I'm lucky to have a very nice view. But I don't just mean a visual connection through windows or a terrace. It is also important to appeal to other senses: the sense of hearing, the ability to perceive temperature and humidity, to ventilate at the right moments and to follow nature's cyclical time, in order to be able to connect to the rhythm of nature at home too.
So a good design appeals to all the senses.
Yes, all nine. British author Ken Robinson has the most popular TED Talk of all time, explaining that there aren't only five senses, but nine. In addition to seeing, hearing, smelling, tasting and touching, there is also balance, body awareness, temperature and pain. Supposedly there is another sense that we suppress: Animals have a sensory ability to perceive ground vibrations in time - way earlier than humans! - so they run to higher ground in the event of an earthquake. Humans probably have this ability too, but we have suppressed it by wearing shoes and living in buildings that isolate us from nature. So it's a sense that we've lost through the way we've evolved in urban environments.
If we want to learn from nature, we all have to listen to her carefully. How do we do that?
Through a greater focus on nature in early education, but also through the design of our cities. The group Terrapin Bright Green is working with biophilic design. Alongside bionics, biophilia is a very important design discipline. Bionics is about functional optimization and integrating what we do into the web of life. Biophilia is more of a psychological discipline: how we feel, how we can connect with nature.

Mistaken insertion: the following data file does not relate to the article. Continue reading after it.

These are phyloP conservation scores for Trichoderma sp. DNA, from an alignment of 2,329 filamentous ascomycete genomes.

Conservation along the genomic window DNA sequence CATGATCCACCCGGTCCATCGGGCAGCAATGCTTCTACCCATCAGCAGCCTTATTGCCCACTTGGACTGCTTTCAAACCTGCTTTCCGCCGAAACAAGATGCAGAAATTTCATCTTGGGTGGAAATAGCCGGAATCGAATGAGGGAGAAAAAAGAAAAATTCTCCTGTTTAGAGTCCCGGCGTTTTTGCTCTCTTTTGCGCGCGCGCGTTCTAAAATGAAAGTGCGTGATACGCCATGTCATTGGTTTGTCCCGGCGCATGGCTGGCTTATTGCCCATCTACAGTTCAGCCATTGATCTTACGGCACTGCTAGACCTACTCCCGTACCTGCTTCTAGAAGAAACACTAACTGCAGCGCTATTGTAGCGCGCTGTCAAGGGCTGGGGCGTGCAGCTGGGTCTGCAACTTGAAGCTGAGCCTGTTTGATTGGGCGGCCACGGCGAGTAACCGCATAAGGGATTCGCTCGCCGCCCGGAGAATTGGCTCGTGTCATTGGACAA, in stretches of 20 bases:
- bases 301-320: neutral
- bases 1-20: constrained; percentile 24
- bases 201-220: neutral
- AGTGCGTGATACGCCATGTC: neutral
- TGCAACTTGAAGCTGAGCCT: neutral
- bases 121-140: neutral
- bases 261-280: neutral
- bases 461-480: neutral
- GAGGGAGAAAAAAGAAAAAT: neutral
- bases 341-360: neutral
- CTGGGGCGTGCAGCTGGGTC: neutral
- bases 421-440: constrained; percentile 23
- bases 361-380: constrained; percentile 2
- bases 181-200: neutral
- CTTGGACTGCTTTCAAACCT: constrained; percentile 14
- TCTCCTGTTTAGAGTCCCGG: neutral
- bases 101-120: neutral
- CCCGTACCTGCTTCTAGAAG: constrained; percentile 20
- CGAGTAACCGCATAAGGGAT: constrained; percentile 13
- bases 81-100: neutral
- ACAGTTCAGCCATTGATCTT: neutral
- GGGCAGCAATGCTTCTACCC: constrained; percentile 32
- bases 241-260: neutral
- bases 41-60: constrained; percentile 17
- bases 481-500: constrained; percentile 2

*Biomimicry: Refer to biomimicry and bionicstechnological solutions based on design approaches and processes of nature. Cooling without air conditioning as in termites, convertible facade shading systems that use the mechanism of the bird of paradise flower,ultra-light structures inspired by bird skulls or using cues from desert species that can collect water from the air to develop similar building solutions.
*Biophilie: Biophilia means "love of life" or "love of the living". It describes the need to seek connection to nature and other living beings. Biophilic design encourages our innate connection to nature. We love the sound of a stream because it tells us that we have access to fresh water here - water features in private or professional spaces can thus calm us down and promote a good atmosphere.
Speaking of feelings: how does architecture affect our life, our love, our happiness?
There is a direct link between the built environment and our quality of life. The cultural philosopher Charles Eisenstein describes a history of separation, referring to the prevailing idea that we are isolated individuals in a competitive game, a la "survival of the fittest." Our contemporary cities are manifestations of this, most notably the suburban sprawl where few people live in many separate buildings. In our book Flourish, me and my co-author Sarah Ichioka propose a new way of thinking about cities and started with a much more positive view of humanity.